Like many, if not all the cinematographers in the series, Ms. Johnson has long resisted being defined by her gender. She was too focused on her subjects and on serving the visions of directors. Only when making "Cameraperson," which fused footages from her non-fiction travels with home video, did Johnson start to see how present she was in the footage she's shot.
"What I've come to understand is that the subjectivity of seeing is incredibly acute," says Johnson. "It is connected to all the things that each of us are. Each of us has so many identities but some of our identities are visible to others."
The film's title was partly a wry joke. Johnson has been called a "cameraman" just about every day of her life on set. For her, the word "gaze" isn't quite right, either. It suggests seeing with pleasure, "which I love," she says, "but the primary word I feel when I'm filming is 'searching.' "
Ms. Almozini considers the series an "open question," that will be especially illuminating when several of the cinematographers gather for a staged conversation. "They all have a different opinion," says Almozini. She points to a film like "In the City of Silvia" as an especially confounding example. The 2007 film by José Luis Guerín – "a very male gaze movie," says Almozini – is about a man searching Strasbourg, France, for a woman he had only the briefest of encounters with years before.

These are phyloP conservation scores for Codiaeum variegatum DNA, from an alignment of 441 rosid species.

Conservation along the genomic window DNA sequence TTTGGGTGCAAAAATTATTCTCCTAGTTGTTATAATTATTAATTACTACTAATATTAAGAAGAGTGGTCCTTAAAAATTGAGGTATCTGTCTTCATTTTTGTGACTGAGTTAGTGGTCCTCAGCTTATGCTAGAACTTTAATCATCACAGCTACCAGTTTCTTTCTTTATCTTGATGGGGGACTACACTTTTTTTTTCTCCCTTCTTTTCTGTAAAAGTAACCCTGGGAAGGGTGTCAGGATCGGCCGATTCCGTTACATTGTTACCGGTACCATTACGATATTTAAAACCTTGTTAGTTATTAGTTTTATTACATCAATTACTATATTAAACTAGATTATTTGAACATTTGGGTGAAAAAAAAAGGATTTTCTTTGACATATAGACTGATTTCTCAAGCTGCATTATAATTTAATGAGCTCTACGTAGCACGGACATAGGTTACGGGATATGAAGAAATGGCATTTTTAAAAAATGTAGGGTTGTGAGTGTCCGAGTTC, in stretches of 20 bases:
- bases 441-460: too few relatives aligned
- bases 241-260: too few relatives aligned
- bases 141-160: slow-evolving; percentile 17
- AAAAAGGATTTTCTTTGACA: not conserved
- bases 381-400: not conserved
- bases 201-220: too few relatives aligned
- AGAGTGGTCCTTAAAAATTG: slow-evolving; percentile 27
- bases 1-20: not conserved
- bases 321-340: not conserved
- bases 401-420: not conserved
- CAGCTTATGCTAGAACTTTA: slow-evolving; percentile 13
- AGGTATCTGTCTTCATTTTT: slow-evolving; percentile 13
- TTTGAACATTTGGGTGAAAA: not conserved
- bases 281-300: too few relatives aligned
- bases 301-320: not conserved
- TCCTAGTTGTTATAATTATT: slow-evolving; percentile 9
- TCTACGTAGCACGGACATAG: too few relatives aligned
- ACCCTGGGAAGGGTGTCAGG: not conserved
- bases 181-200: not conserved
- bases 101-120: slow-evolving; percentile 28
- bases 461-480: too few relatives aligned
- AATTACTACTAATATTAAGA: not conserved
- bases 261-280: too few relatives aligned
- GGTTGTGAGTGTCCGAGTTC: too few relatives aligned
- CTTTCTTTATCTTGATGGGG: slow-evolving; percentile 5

It was shot by Natasha Braier, a Buenos Aires native who attended film school in the United Kingdom and who considers herself a "global gypsy." Ms. Braier, whose credits include Nicolas Winding Refn's "Neon Demon" and Sebastian Lelio's upcoming "Gloria," has mixed feelings about being assembled by gender.
"I'm not really a believer of the gender celebration thing and the women cinematographer thing," says Braier. "I've been asked all these questions about being a female DP for 20 years now and it never really made a lot of sense to me because I believe that every artist is individual with their own individual gaze.
"But I do understand the global situation right now," she adds. "It's a great time to celebrate, in my point of view, not the female gaze but all these different gazes by a lot of cinematographers who happen to be women."
There's also a rare sense of community conferred by the Lincoln Center series. To band together for support, several collectives of female cinematographers have formed in recent years, including Cinematographers XX and the International Collective of Female Cinematographers.
For its selected cinematographers, the delight of "The Female Gaze" is to be counted among such company.
"There are moments when you feel ambivalence about being grouped in such a way," says Johnson. "I would say I feel unequivocally unambivalent about being part of this group. I feel incredible pride and I hope that it inspires anybody with a gaze and lots of young women with gazes to get out there and start searching."
This story was reported by The Associated Press.